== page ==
I had come across the title of the book when it first came out earlier this year, but it did not seem to be the type of book I wanted to invest the time in reading. Maybe I would eventually come across a short review, but I saw no point in reading anything more about Demjanjuk.  I was in law school when he was in Federal Court in my hometown of Cleveland, Ohio. I recall how controversial it was at the time – going after this rather elderly Ukrainian auto-worker living in suburb of Cleveland for being a Nazi camp guard, with rather inconclusive or spurious evidence, which some believed was the handiwork of the evil empire, the Soviet Union. His denaturalization and extradition cases seemed to go on forever, until it was reported in the press that Demjanjuk was in Israel being tried as the notorious Treblinka extermination camp guard known as Ivan the Terrible.  While I was not surprised to learn of Demjanjuk’s conviction and death sentence, I was stunned to later learn that the Israeli Supreme Court reversed the conviction.  I remember thinking of the intellectual and judicial courage it must have taken for the justices of the Israeli Supreme Court to overturn such a conviction.  But as soon as Demjanjuk was back in Cleveland, he was in the news again, eventually (many years later) heading off to Germany to be tried.  And when Demjanjuk finally went to trial and I saw the photos of him lying on a gurney wearing a baseball cap and sunglasses, I wondered what kind of trial this can possibly be.  The optics were as terrible as (I now come to find out) they were  misleading.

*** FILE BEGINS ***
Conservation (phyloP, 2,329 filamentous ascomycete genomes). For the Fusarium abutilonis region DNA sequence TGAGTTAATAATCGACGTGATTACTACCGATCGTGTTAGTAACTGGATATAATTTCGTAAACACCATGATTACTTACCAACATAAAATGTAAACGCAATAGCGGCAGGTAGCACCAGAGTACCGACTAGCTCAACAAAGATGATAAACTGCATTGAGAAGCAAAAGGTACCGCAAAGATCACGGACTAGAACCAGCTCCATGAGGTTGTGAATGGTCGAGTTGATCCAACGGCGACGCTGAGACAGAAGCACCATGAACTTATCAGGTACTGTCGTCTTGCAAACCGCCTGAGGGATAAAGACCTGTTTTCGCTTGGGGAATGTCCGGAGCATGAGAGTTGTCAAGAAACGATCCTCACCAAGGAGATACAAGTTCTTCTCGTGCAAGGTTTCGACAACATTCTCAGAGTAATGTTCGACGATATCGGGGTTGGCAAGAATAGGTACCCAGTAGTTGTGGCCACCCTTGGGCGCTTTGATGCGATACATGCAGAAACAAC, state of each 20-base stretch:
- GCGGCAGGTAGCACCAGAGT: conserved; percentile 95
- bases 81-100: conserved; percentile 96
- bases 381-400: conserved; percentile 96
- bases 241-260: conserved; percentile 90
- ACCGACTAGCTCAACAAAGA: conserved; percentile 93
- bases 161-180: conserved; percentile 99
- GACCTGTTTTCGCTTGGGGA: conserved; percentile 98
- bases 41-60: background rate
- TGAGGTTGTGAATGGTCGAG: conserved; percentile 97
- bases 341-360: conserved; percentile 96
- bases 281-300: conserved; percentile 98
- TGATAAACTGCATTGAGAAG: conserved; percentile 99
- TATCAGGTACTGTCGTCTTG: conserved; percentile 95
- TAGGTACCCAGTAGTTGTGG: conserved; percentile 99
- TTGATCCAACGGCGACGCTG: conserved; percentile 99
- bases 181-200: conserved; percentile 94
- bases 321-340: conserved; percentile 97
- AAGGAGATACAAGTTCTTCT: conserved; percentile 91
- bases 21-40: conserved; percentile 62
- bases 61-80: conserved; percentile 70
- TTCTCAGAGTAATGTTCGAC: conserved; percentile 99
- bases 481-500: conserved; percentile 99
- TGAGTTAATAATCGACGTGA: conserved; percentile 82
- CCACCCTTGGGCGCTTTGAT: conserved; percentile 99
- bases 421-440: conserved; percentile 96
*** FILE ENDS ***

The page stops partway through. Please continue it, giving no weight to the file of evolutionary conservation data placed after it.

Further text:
Years later I would find myself representing Ieng Sary in somewhat similar physical circumstances in a courtroom in Phnom Penh, Cambodia, at the ECCC.  Ieng Sary was for all intents and purposes unable to follow the proceedings. As he struggled to stay awake from painkillers and heart medication, I made numerous applications to the Trial Chamber, which at one point made it virtually impossible for me to make a record of Ieng Sary’s condition to show that he was being denied his fair trial rights.  Ieng Sary died before the Supreme Court Chamber of the ECCC could deal with my appeals against the Trial Chamber’s denial of my applications.2 See for the various submissions I filed related to Ieng Sary’s fitness to stand trial.